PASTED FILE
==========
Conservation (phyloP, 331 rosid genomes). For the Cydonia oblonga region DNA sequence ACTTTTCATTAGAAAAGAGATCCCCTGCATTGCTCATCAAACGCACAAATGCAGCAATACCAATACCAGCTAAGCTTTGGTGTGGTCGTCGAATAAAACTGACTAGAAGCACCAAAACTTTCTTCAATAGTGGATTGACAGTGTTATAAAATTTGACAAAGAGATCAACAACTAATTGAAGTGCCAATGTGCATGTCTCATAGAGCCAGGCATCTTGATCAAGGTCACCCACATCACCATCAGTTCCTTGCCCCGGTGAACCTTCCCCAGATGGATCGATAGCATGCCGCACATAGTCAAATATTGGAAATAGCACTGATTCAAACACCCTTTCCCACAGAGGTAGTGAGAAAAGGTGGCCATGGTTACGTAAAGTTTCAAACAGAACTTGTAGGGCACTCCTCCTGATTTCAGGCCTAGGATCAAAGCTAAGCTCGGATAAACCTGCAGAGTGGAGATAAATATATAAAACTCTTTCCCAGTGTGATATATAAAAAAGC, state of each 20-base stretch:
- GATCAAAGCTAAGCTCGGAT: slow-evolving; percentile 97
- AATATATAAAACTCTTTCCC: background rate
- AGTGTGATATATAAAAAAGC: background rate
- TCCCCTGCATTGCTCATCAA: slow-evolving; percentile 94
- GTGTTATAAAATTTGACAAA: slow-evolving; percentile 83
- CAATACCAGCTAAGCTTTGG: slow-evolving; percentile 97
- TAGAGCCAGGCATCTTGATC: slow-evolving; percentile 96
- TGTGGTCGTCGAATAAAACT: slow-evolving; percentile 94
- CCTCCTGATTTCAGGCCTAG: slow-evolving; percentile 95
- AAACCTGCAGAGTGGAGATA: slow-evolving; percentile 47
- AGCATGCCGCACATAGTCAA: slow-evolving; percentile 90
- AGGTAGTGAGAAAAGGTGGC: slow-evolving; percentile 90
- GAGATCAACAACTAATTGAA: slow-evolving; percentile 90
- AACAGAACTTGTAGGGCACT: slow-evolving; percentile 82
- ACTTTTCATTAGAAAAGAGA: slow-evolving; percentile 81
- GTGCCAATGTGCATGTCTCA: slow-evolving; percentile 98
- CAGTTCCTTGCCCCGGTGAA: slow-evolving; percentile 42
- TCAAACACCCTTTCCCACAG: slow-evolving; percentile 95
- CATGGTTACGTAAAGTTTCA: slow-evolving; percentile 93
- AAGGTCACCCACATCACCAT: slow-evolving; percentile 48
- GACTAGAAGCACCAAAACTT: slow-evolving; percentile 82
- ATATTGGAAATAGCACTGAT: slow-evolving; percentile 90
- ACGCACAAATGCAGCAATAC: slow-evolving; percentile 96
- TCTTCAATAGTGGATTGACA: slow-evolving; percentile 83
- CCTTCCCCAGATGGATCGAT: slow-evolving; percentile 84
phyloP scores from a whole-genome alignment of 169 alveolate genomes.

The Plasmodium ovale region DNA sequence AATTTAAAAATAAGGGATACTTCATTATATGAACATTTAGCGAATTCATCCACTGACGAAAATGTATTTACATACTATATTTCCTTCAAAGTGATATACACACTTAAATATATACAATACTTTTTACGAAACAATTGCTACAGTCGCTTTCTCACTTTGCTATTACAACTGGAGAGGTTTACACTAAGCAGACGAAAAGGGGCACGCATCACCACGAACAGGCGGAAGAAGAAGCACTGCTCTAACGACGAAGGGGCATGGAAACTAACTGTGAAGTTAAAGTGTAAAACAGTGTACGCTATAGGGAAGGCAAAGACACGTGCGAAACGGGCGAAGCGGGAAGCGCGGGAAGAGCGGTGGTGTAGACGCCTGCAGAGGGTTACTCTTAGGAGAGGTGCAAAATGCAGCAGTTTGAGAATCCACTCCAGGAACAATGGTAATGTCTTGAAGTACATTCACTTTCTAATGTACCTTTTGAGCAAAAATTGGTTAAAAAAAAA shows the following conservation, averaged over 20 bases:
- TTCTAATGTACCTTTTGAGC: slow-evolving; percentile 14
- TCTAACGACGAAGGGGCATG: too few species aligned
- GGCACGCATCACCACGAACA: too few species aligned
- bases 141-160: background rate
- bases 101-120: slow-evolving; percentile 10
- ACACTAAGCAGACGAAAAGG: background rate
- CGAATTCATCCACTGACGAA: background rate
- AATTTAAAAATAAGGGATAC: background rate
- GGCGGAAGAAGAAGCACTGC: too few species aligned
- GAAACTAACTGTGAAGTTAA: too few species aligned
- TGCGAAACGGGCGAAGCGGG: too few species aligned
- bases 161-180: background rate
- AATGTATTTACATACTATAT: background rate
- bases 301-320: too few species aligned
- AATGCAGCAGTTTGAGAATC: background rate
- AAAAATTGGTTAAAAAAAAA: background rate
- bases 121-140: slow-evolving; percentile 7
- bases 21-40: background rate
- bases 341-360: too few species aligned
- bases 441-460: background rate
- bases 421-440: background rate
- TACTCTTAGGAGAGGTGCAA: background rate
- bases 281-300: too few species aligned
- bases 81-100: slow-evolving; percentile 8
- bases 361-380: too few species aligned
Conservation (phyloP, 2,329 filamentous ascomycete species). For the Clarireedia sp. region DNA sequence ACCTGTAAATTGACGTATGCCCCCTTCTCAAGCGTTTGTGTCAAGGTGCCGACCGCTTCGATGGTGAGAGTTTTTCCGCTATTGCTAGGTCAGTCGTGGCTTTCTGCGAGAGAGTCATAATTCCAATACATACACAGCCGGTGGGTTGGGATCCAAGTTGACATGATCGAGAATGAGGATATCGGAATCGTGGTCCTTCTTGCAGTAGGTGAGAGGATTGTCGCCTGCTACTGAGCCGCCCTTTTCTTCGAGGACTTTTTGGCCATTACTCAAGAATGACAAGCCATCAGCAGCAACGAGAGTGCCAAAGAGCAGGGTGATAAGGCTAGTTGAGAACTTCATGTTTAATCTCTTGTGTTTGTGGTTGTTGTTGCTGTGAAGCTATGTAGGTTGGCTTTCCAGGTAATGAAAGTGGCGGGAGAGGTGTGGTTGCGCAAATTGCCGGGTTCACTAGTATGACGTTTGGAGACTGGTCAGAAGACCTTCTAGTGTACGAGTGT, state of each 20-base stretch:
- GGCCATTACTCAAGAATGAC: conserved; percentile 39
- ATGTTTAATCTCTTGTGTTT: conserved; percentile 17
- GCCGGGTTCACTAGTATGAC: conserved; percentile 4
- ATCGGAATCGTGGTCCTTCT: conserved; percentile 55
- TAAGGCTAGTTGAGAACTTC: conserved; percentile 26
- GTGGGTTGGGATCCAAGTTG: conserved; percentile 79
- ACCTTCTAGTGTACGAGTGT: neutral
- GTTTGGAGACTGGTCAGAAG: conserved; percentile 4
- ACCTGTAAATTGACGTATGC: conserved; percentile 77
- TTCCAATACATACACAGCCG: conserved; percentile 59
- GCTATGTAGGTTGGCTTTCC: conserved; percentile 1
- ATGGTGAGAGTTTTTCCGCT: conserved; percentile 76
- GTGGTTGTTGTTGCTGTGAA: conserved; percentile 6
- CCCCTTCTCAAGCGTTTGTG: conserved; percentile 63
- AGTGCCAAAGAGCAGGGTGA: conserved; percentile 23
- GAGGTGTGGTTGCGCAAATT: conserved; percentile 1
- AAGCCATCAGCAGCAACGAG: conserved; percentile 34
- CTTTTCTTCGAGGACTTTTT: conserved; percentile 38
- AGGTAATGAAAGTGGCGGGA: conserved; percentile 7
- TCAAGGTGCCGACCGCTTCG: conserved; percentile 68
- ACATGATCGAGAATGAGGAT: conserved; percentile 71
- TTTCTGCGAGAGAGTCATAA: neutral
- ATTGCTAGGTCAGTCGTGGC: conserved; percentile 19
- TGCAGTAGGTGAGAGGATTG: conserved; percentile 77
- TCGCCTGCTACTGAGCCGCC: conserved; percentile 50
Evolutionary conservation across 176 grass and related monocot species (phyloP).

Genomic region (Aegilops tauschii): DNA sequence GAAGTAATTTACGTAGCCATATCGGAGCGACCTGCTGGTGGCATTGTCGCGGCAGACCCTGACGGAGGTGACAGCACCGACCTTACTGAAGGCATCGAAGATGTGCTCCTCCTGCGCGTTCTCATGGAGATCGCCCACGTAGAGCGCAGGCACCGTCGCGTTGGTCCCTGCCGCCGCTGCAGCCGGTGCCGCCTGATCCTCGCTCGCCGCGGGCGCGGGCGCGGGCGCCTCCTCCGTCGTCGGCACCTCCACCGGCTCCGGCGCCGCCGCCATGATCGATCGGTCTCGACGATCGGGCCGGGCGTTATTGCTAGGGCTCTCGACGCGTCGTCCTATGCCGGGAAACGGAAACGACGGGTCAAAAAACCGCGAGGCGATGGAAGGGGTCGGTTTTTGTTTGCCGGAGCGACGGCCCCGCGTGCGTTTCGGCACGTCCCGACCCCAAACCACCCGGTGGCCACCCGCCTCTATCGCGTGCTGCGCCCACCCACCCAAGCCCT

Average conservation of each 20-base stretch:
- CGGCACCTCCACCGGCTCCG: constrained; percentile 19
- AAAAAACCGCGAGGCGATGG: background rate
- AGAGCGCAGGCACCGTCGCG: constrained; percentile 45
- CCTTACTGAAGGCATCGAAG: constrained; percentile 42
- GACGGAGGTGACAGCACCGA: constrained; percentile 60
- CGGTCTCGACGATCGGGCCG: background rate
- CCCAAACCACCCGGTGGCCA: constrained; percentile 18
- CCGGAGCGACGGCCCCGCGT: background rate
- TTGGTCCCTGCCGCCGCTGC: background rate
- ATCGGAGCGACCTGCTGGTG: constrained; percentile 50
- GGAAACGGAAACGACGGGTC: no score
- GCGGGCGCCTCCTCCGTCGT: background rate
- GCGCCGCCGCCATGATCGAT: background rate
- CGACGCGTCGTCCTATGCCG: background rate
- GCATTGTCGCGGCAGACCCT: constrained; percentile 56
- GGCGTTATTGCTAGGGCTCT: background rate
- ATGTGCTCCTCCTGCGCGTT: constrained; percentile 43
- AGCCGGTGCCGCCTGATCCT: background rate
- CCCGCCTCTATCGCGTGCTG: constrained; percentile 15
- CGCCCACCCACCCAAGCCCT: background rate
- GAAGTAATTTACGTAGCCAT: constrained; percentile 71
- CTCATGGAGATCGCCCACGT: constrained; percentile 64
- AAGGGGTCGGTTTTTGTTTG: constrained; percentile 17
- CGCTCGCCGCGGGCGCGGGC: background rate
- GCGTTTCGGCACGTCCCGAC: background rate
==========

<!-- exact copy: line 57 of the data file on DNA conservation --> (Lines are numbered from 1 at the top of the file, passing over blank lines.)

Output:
- GCCGGGTTCACTAGTATGAC: conserved; percentile 4